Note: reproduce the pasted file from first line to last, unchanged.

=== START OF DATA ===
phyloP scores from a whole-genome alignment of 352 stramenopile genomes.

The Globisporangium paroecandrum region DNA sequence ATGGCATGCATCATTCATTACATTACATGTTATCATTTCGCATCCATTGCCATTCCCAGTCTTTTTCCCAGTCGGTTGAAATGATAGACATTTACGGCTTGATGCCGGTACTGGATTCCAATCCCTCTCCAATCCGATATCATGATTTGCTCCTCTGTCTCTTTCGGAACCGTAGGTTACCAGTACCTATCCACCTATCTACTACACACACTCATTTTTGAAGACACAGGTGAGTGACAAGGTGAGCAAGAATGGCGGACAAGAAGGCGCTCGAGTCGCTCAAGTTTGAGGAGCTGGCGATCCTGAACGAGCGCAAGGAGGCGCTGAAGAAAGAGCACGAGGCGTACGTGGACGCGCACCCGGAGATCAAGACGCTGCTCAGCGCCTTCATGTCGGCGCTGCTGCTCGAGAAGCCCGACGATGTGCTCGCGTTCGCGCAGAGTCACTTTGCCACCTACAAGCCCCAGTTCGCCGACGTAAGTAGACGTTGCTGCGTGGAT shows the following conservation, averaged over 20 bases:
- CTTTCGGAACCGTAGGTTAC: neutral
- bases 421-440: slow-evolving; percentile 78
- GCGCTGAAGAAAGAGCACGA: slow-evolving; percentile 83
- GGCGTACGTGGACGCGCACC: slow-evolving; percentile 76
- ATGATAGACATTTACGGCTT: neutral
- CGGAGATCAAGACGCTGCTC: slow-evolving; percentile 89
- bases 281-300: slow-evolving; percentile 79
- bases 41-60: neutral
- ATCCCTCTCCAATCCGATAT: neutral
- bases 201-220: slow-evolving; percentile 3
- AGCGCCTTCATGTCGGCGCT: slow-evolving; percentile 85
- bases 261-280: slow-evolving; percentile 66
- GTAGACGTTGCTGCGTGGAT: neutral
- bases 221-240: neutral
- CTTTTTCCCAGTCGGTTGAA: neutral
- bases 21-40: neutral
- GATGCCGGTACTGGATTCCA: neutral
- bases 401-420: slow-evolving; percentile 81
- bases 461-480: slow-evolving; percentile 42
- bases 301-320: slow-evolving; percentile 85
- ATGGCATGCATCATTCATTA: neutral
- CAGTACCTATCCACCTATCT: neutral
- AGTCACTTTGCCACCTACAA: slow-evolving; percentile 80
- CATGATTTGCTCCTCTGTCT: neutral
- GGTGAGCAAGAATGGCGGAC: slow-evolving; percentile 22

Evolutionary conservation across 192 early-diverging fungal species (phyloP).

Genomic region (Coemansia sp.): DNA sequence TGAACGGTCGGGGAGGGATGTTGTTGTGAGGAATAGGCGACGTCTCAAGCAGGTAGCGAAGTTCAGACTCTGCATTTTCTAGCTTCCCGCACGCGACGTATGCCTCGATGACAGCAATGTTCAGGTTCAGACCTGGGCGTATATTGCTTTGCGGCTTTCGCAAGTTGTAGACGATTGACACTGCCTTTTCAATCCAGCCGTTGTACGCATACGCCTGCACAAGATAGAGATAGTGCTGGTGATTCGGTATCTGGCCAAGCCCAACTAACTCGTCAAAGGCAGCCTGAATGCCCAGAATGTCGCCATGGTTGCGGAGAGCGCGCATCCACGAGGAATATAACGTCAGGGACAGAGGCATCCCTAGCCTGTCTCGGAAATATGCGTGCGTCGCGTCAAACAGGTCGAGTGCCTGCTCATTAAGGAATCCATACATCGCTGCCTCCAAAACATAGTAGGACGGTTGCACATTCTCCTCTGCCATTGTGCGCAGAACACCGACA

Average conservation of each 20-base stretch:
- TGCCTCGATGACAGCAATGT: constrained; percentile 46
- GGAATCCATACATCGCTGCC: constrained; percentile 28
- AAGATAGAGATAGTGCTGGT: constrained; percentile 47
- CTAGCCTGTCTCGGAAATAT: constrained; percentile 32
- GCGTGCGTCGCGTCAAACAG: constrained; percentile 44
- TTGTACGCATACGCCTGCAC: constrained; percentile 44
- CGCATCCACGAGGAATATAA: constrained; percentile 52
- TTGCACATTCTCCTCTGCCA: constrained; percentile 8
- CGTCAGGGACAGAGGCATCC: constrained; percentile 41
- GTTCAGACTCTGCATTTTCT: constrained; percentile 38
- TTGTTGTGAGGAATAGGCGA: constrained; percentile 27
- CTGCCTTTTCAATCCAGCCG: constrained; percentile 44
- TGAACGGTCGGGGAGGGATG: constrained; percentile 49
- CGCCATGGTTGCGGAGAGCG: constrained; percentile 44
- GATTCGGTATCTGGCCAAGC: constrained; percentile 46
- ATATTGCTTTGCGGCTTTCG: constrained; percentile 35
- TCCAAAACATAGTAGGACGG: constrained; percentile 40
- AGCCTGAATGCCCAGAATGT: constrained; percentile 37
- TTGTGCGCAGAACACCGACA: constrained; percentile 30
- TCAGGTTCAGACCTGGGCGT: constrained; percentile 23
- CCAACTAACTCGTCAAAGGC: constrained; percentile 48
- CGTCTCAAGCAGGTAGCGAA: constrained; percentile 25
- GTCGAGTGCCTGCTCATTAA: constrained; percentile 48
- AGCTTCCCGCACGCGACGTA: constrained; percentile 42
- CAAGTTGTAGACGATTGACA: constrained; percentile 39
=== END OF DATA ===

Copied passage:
phyloP scores from a whole-genome alignment of 352 stramenopile genomes.

The Globisporangium paroecandrum region DNA sequence ATGGCATGCATCATTCATTACATTACATGTTATCATTTCGCATCCATTGCCATTCCCAGTCTTTTTCCCAGTCGGTTGAAATGATAGACATTTACGGCTTGATGCCGGTACTGGATTCCAATCCCTCTCCAATCCGATATCATGATTTGCTCCTCTGTCTCTTTCGGAACCGTAGGTTACCAGTACCTATCCACCTATCTACTACACACACTCATTTTTGAAGACACAGGTGAGTGACAAGGTGAGCAAGAATGGCGGACAAGAAGGCGCTCGAGTCGCTCAAGTTTGAGGAGCTGGCGATCCTGAACGAGCGCAAGGAGGCGCTGAAGAAAGAGCACGAGGCGTACGTGGACGCGCACCCGGAGATCAAGACGCTGCTCAGCGCCTTCATGTCGGCGCTGCTGCTCGAGAAGCCCGACGATGTGCTCGCGTTCGCGCAGAGTCACTTTGCCACCTACAAGCCCCAGTTCGCCGACGTAAGTAGACGTTGCTGCGTGGAT shows the following conservation, averaged over 20 bases:
- CTTTCGGAACCGTAGGTTAC: neutral
- bases 421-440: slow-evolving; percentile 78
- GCGCTGAAGAAAGAGCACGA: slow-evolving; percentile 83
- GGCGTACGTGGACGCGCACC: slow-evolving; percentile 76
- ATGATAGACATTTACGGCTT: neutral
- CGGAGATCAAGACGCTGCTC: slow-evolving; percentile 89
- bases 281-300: slow-evolving; percentile 79
- bases 41-60: neutral
- ATCCCTCTCCAATCCGATAT: neutral
- bases 201-220: slow-evolving; percentile 3
- AGCGCCTTCATGTCGGCGCT: slow-evolving; percentile 85
- bases 261-280: slow-evolving; percentile 66
- GTAGACGTTGCTGCGTGGAT: neutral
- bases 221-240: neutral
- CTTTTTCCCAGTCGGTTGAA: neutral
- bases 21-40: neutral
- GATGCCGGTACTGGATTCCA: neutral
- bases 401-420: slow-evolving; percentile 81
- bases 461-480: slow-evolving; percentile 42
- bases 301-320: slow-evolving; percentile 85
- ATGGCATGCATCATTCATTA: neutral
- CAGTACCTATCCACCTATCT: neutral
- AGTCACTTTGCCACCTACAA: slow-evolving; percentile 80
- CATGATTTGCTCCTCTGTCT: neutral
- GGTGAGCAAGAATGGCGGAC: slow-evolving; percentile 22

Evolutionary conservation across 192 early-diverging fungal species (phyloP).

Genomic region (Coemansia sp.): DNA sequence TGAACGGTCGGGGAGGGATGTTGTTGTGAGGAATAGGCGACGTCTCAAGCAGGTAGCGAAGTTCAGACTCTGCATTTTCTAGCTTCCCGCACGCGACGTATGCCTCGATGACAGCAATGTTCAGGTTCAGACCTGGGCGTATATTGCTTTGCGGCTTTCGCAAGTTGTAGACGATTGACACTGCCTTTTCAATCCAGCCGTTGTACGCATACGCCTGCACAAGATAGAGATAGTGCTGGTGATTCGGTATCTGGCCAAGCCCAACTAACTCGTCAAAGGCAGCCTGAATGCCCAGAATGTCGCCATGGTTGCGGAGAGCGCGCATCCACGAGGAATATAACGTCAGGGACAGAGGCATCCCTAGCCTGTCTCGGAAATATGCGTGCGTCGCGTCAAACAGGTCGAGTGCCTGCTCATTAAGGAATCCATACATCGCTGCCTCCAAAACATAGTAGGACGGTTGCACATTCTCCTCTGCCATTGTGCGCAGAACACCGACA

Average conservation of each 20-base stretch:
- TGCCTCGATGACAGCAATGT: constrained; percentile 46
- GGAATCCATACATCGCTGCC: constrained; percentile 28
- AAGATAGAGATAGTGCTGGT: constrained; percentile 47
- CTAGCCTGTCTCGGAAATAT: constrained; percentile 32
- GCGTGCGTCGCGTCAAACAG: constrained; percentile 44
- TTGTACGCATACGCCTGCAC: constrained; percentile 44
- CGCATCCACGAGGAATATAA: constrained; percentile 52
- TTGCACATTCTCCTCTGCCA: constrained; percentile 8
- CGTCAGGGACAGAGGCATCC: constrained; percentile 41
- GTTCAGACTCTGCATTTTCT: constrained; percentile 38
- TTGTTGTGAGGAATAGGCGA: constrained; percentile 27
- CTGCCTTTTCAATCCAGCCG: constrained; percentile 44
- TGAACGGTCGGGGAGGGATG: constrained; percentile 49
- CGCCATGGTTGCGGAGAGCG: constrained; percentile 44
- GATTCGGTATCTGGCCAAGC: constrained; percentile 46
- ATATTGCTTTGCGGCTTTCG: constrained; percentile 35
- TCCAAAACATAGTAGGACGG: constrained; percentile 40
- AGCCTGAATGCCCAGAATGT: constrained; percentile 37
- TTGTGCGCAGAACACCGACA: constrained; percentile 30
- TCAGGTTCAGACCTGGGCGT: constrained; percentile 23
- CCAACTAACTCGTCAAAGGC: constrained; percentile 48
- CGTCTCAAGCAGGTAGCGAA: constrained; percentile 25
- GTCGAGTGCCTGCTCATTAA: constrained; percentile 48
- AGCTTCCCGCACGCGACGTA: constrained; percentile 42
- CAAGTTGTAGACGATTGACA: constrained; percentile 39